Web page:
By U-Zyn Chua, CTO and Lead Researcher at DeFiChain
It is common knowledge that the advent of blockchain technology disrupted traditional governance structures and democratized access to finance. While distributed ledgers and decentralized machine consensus can radically reduce transaction costs and disrupt traditional financial systems, a discrepancy between its conceptualization and its aim to be a secure financial ecosystem with actual value cannot be wiped off the table. This is especially true for decentralized finance (DeFi), where exploits and “rug pulls” rather than substantial evolutionary developments have dominated the news in recent weeks.
Most of today’s DeFi projects run on blockchains like Ethereum, Binance Smart Chain (an Ethereum fork), Tron or others. They all share similar architectures, whereby decentralized applications (dApps) run on virtual machines on a blockchain. Unlike native blockchains, Turing-complete blockchains offer greater flexibility for developers where code can be executed directly and freely on the virtual machine layer on a blockchain. While this design paradigm may seem useful for a variety of different applications, it is however very risky for DeFi applications where transactions worth billions of dollars are taking place every single day.
There are currently thousands of dApps running on the Ethereum blockchain — a Turing-complete blockchain which aims to facilitate a peer-to-peer, general purpose worldwide computer on which anybody can virtually run anything and where the only limit is one’s imagination, and gas limits. This “one-blockchain-fits-all” approach may seem tempting at first glance, but it entails a number of issues which should not be overlooked or underestimated. Most of these issues manifest along the layered smart contract deployment process.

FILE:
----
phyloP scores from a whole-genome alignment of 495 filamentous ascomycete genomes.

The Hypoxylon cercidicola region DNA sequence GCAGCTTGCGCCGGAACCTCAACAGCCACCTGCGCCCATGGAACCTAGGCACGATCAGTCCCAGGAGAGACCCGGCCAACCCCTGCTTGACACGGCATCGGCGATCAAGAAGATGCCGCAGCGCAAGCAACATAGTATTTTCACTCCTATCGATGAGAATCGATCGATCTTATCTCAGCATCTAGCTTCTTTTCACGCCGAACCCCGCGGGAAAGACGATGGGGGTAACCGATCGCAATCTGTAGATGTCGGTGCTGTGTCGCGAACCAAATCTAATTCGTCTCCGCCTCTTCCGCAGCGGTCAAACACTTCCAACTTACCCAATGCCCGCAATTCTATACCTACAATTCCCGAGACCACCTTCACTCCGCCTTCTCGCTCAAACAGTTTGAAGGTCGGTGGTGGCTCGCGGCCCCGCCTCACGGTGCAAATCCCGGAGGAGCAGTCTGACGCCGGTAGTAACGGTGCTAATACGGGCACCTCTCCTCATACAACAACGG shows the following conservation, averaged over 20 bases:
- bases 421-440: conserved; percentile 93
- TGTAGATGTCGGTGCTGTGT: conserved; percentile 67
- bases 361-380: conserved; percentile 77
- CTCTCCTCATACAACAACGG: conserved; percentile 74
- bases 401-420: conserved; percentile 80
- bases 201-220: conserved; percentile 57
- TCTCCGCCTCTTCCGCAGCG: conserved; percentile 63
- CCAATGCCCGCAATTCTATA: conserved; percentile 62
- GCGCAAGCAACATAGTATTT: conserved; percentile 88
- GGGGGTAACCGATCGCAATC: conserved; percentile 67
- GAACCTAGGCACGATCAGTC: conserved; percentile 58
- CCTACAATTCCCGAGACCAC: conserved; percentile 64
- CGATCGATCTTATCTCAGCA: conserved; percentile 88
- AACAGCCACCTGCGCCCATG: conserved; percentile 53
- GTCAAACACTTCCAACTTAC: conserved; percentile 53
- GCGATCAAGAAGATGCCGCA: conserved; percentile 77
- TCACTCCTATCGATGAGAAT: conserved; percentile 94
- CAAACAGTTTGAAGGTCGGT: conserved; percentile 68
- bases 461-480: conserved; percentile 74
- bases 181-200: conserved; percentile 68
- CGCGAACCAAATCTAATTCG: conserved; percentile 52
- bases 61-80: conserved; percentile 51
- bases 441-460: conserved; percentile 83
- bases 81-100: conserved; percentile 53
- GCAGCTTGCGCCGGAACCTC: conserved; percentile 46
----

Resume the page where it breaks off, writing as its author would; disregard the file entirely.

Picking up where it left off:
This process can be divided into three distinct steps, on each and every layer along the code’s execution process. Firstly, since most smart contracts on Ethereum are written in a high level programming language such as Solidity, human errors and coding bugs can occur at any time during this process. These language “gotchas” are especially common in code written by inexperienced Solidity programmers, and are often missed or glazed over, even during audits, due to the attention required for long periods of time and other complexities. Secondly, the compilation layer is prone to compilation errors and security issues which often go unseen or are hidden on the Solidity layer. Lastly, due to its Turing completeness, the virtual machine layer opens up an almost unbounded attack surface which can be associated with the many lines of instructions needed to perform simple tasks like adding liquidity to a liquidity pool.
All these steps combined with Ethereum’s gas fee-based consensus mechanism makes the protocol tedious and expensive to use. Though it may have made sense a few years ago, the Ethereum blockchain network has since become a bottleneck. Hence, new solutions have to emerge to tackle these immanent problems via scalable, secure and cost-efficient transactions performed directly on the consensus layer of the blockchain.